Reminiscing, I wanted to share a bit about how I turned my little front room and garden into a gallery; with great success - a few years ago - and offer thoughts for us visitors or for artists
Ten Tippety-Top Tips
1.The Big PushOpen Studios happens in several venues at the same time across the whole county.
My friend and I were lucky enough to live across the Green from each other, so there were two studios to check out in the same village.
You could check the Open Studios booklet and contact other artists nearby; suggesting that you could send visitors to each other’s studio.
Preparing little maps with the details people need to get to each venue can be very effective.
When planning studio visits, I definitely look for clusters on the maps or plan a round trip that takes in three or four venues.
2. ListmaniaUse your contacts list – and your hard copy address book (if you’re old fashioned and still use one, like me!) This is so obvious now, but takes a bit of thinking ahead – and an email address… Sounds daft, doesn’t it?
But the first time I did Open Studios I didn’t have a computer; never mind an email! Second time round, I did and it proved useful.
With FB, Twitter etc, etc. there’s no stopping you!
You could aim to send a simple, visual email one month before the event to alert everyone; then send more of a personal invitation again one week before and a reminder after the first weekend but before the last event – to those who may not have realised it happens more than once (you have to be open at least two weekends out of the four). There’s no harm in asking your contacts to forward your email invitation to their interested friends.Don’t forget to put all the relevant details into the message – and maybe a map or image of your house / studio. Also, a link to the Open Studios website could be good.
3. Hello – Do I ExistYou used to be sent a package with A3 posters and arrows and things. Later it was emailed for you to print out. It was good as it meant that there was a coherent ‘branding’ to the official Open Studios thing. I’m not sure if that still happens, but you could put some balloons out, make posters with arrows – or even have banners printed – as a friend is doing!
If your studio is down a long lane, hidden away – signs from the nearest ‘main’ road will be really helpful too.
4. Make It GreatIf you are lucky enough to live in a beautiful little village – as I did when doing open studios – then the venue sells itself in a way. People’s innate curiosity will draw them to you. You can serve tea and cake at certain times – or ‘Pimms and nibbles on the terrace at six o’clock – darling!’ Or hold a party over one of the weekends – as we did, guaranteeing lots of visitors!! Be sure to share - this information needs to get to your visitors. This way, they could take a break and stay longer – pondering your lovely artwork – picturing it on their walls at home! I made sales this way.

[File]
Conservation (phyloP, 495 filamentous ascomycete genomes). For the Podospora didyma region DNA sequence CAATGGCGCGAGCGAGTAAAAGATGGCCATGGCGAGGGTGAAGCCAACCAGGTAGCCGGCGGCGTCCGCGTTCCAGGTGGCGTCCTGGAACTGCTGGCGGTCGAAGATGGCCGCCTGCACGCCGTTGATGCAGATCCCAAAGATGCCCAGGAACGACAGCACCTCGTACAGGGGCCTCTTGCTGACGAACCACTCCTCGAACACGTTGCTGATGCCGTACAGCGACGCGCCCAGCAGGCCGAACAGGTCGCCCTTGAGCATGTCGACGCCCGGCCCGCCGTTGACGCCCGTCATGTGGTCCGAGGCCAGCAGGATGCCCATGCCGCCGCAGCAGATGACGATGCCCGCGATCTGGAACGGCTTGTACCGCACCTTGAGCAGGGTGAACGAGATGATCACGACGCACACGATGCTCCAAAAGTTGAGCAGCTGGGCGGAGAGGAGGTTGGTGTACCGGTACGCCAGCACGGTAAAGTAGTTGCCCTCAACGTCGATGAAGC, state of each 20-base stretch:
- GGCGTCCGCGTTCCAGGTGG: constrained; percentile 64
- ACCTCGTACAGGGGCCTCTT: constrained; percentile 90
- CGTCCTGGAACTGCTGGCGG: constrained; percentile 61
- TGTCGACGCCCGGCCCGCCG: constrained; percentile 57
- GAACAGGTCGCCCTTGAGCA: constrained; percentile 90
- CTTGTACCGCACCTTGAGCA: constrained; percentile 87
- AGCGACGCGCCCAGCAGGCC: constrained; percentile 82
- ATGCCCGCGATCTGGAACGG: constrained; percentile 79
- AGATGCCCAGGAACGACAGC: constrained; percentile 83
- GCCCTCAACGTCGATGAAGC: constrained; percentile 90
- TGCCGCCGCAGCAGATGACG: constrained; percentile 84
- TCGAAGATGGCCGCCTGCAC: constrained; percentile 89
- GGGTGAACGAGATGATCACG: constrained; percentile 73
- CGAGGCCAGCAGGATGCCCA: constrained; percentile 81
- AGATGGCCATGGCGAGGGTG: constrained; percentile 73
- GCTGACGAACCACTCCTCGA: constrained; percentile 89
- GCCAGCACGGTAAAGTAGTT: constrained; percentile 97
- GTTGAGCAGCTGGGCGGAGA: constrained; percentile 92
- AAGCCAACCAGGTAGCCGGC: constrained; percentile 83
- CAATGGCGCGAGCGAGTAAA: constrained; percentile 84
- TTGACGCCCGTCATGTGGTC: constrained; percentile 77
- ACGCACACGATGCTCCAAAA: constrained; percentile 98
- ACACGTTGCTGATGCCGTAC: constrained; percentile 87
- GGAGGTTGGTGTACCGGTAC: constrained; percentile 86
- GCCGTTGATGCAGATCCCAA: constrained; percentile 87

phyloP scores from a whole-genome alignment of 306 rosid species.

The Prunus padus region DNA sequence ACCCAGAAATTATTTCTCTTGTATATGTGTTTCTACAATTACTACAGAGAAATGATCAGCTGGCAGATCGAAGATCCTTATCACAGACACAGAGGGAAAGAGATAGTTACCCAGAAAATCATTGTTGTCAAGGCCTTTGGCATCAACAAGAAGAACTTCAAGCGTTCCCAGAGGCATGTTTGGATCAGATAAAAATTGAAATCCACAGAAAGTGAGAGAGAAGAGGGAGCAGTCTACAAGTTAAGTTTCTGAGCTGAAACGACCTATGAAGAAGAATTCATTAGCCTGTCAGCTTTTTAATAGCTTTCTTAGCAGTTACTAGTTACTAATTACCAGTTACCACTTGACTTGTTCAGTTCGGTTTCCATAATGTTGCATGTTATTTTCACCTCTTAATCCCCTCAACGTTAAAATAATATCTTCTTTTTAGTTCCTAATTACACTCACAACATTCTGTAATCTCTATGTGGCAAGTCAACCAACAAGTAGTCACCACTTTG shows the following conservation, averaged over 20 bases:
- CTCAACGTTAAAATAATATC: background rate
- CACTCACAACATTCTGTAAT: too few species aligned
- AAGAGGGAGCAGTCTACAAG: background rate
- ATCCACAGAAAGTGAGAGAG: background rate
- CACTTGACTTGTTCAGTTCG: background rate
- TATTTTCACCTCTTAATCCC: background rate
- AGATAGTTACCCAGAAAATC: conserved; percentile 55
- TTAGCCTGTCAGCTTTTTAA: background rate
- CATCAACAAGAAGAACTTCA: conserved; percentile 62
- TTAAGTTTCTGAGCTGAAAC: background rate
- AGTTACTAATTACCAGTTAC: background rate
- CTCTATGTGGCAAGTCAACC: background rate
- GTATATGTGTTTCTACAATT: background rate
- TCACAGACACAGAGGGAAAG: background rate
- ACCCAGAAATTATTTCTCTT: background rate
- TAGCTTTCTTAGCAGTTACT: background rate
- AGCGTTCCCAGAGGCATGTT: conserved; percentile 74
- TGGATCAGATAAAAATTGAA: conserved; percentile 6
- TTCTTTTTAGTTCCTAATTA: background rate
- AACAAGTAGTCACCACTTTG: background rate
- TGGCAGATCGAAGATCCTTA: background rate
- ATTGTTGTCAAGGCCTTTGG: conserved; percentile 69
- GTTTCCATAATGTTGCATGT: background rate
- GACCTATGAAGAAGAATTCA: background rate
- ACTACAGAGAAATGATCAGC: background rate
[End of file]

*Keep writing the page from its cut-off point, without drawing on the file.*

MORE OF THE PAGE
5. Space Man
My studio was my bedroom in those days – not really a good space to sell from! – So I cleared all but one of the sofas from the living room and even took the curtains down to give as much light and space to the walls. I hung textiles on the back of the door through to the rest of the house. I also utilised the outside as my garden was lovely and happily, so was the weather. I hung textile pieces from the washing line and made bamboo ‘frames’ up the path so that the artwork greeted you as you approached the cottage
6. Mmm Sweeties
Lots of families will probably come to visit. Keep the children happy… Bowls of sweeties strategically placed on high-ish works miracles. High-ish because you don’t want them ALL eaten in a flash! Little ones are engaged – leaving space and time for you to engage the parents with your artwork.
Oh, I find this SO hard to do! Well, not the chatting bit – but getting the ‘sell’ right. Do people want to hear all about how you make the work? Do they want to look in peace? I usually tried to welcome people and introduce myself and say a bit about my work and then say “If you have any queries at all, please do ask; meanwhile I shall leave you to have a look around” and back off a little. I made sure I had stuff to do – like put cards into cello bags or stitch up notebooks or clean glass and frames… Some music in the background was good too.
8. DetailsGet a visitors’ book and get people to write in it! It is useful to add to the contacts list and a good way to start or to prolong or even finish (!) a conversation. Plus - reassuring to read all those positive comments.
9. Onwards and UpwardsIt’s easy to let out a big sigh and flop after two, three or four full-on weekends – BUT – very important to have the next thing lined up and to be telling all those people who came to support you and like your work that there’s more to be had!
My friend Nikkie built up about fifteen or twenty loyal supporters and buyers of her work over several years of diligent promotion. If just ten or twelve of them turned up to each show and two or three bought; she was doing fine.
10. Have Fun
It is really hard work but – like everything - more fun gained for more effort put in. Everyone was really positive about my work; I sold work each weekend I was open. The locals from the village popped in as well as those from further afield. I found it useful to ask where visitors had come from and how easily they found me
Sorry about the funny white background bits in this post - can't get rid of them...